In the recent polls, around 1,000 police officers also served as special board of election inspectors (SBEIs) in Cotabato City and some parts of Maguindanao after teachers who were supposed to perform the job backed out due to threats to their lives.

Under Comelec Resolution No. 10727 on Nov. 10, 2021, teachers who render election-related services are entitled to the following honoraria: P7,000 for EB chairs; and P6,000 for EB members. A DepEd supervisor will get P5,000 and the support staff and medical personnel will receive P3,000.

They also get a travel allowance of P2,000, a communication allowance of P1,500, an “anti-COVID-19 allowance” of P500, and a minimum service credit of five days.

Poll workers are also entitled to death benefits amounting to P500,000, plus P200,000 for medical assistance if they suffer election-related injuries or illnesses.

Police officers serving in SBEIs have the same benefits but do not get service credits.

All poll workers who extended their work hours due to vote-counting machine and other technical problems receive an additional P2,000.

Koko sees contradiction

Opposition Sen. Aquilino “Koko” Pimentel III said the President’s veto message seemed to contradict his administration’s “thrust and commitment” to national recovery.

He said Congress wanted to give incentives to electoral board members by paying them “good rates” and exempting the income from taxes.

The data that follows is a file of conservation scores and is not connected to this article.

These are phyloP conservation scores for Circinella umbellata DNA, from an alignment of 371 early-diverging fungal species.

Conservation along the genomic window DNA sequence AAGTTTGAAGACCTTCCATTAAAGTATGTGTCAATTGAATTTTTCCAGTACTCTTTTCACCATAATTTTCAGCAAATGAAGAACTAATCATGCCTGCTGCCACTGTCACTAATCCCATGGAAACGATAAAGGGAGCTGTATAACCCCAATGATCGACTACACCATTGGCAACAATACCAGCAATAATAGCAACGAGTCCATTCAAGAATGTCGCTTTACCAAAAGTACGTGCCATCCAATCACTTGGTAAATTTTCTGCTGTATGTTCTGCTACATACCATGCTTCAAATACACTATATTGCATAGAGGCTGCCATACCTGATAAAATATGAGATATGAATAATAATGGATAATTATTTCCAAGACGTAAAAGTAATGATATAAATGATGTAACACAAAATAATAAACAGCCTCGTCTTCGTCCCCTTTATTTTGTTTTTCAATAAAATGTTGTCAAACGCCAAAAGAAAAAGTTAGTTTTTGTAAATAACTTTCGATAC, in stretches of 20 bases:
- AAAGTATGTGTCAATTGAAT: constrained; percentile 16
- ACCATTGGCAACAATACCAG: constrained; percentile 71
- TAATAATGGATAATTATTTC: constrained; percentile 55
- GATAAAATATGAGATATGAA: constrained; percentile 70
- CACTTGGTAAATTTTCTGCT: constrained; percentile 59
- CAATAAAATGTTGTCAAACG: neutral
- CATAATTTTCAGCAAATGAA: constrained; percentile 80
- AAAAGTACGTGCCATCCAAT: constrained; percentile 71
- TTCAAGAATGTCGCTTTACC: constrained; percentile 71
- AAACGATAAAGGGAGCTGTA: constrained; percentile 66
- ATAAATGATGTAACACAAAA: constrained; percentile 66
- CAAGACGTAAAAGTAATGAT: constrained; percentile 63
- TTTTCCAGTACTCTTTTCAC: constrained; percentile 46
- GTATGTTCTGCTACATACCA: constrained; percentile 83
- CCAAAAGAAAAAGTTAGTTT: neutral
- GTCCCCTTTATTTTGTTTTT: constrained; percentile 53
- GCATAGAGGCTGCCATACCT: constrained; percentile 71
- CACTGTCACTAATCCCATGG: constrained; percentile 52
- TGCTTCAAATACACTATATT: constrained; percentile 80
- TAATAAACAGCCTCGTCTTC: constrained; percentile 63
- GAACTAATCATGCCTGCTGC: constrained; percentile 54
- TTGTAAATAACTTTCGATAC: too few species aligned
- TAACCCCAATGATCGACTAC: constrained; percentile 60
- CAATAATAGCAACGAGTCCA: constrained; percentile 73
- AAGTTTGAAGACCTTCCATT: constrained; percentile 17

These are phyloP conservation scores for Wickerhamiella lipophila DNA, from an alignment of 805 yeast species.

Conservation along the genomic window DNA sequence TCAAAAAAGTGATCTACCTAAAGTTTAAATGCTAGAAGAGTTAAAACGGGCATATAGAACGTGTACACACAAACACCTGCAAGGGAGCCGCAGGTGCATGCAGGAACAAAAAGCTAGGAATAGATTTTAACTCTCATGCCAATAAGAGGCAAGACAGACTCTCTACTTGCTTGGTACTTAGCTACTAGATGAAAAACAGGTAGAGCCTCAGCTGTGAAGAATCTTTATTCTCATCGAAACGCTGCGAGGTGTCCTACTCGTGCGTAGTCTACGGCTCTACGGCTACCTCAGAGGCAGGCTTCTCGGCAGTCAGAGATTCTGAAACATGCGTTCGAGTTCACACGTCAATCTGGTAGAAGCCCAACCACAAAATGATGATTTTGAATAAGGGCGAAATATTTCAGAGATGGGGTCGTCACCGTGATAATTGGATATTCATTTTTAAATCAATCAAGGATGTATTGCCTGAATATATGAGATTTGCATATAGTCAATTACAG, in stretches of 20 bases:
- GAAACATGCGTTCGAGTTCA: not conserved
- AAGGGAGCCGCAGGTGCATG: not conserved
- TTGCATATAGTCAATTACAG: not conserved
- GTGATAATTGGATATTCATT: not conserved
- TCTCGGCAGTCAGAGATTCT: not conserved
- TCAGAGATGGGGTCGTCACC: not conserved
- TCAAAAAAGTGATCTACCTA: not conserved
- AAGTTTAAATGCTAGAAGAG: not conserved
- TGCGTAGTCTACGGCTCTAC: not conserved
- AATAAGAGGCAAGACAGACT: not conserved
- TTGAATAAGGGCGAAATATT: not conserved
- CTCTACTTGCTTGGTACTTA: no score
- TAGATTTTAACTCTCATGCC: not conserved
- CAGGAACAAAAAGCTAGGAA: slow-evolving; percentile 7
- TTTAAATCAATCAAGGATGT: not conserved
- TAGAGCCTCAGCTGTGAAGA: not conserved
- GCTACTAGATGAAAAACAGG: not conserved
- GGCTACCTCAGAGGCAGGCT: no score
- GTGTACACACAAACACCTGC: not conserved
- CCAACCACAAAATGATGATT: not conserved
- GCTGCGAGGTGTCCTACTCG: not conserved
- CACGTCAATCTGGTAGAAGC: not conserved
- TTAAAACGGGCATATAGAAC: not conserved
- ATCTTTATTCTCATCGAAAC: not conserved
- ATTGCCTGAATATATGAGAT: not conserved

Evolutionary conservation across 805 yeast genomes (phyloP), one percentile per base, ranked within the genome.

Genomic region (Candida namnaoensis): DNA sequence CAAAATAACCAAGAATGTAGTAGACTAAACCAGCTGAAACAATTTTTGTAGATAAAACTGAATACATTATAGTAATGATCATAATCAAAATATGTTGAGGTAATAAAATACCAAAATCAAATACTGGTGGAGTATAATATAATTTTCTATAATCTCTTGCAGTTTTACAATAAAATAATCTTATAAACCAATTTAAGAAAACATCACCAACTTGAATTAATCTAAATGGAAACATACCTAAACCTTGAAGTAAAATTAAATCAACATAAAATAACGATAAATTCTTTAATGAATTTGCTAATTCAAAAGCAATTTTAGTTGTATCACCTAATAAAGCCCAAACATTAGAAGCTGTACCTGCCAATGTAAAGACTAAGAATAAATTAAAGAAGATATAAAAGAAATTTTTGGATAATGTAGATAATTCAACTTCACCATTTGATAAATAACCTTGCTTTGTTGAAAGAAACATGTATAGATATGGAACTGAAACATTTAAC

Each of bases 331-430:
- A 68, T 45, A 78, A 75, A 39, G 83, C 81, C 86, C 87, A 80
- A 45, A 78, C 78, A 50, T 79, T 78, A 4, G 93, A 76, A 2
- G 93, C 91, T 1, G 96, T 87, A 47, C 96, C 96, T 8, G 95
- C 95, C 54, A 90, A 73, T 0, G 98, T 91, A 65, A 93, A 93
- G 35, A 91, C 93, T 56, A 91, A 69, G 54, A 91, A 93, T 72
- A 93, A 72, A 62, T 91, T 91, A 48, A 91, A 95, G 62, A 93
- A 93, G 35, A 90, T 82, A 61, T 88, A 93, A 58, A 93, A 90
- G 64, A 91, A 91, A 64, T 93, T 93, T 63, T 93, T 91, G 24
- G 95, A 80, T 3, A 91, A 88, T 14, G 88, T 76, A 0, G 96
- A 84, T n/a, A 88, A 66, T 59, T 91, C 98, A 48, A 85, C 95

Pimentel was dismayed that Marcos overlooked the “difficult and dangerous” tasks that teachers and others in government perform during elections.

On the veto of the PTSB bill, Sen. Grace Poe, chair of the Senate committee on public services, disputed the grounds cited by Marcos.

She said it was “unfortunate” and lamented that the government’s fiscal position seemed to outweigh the loss of lives in transport accidents, which the measure sought to mitigate.

Poe said 483 maritime accidents occurred from 2016 to 2020 and 12,487 average deaths on the road occurred yearly during the same period.

The senator contradicted the President’s view that the PTSB would duplicate the functions and mandates of existing agencies, saying that an independent body to investigate transport accidents was a global standard.

“Having a (PTSB) will contribute to strengthening our transportation structure to improve mobility, put people back to work and spur the economy,” Poe said.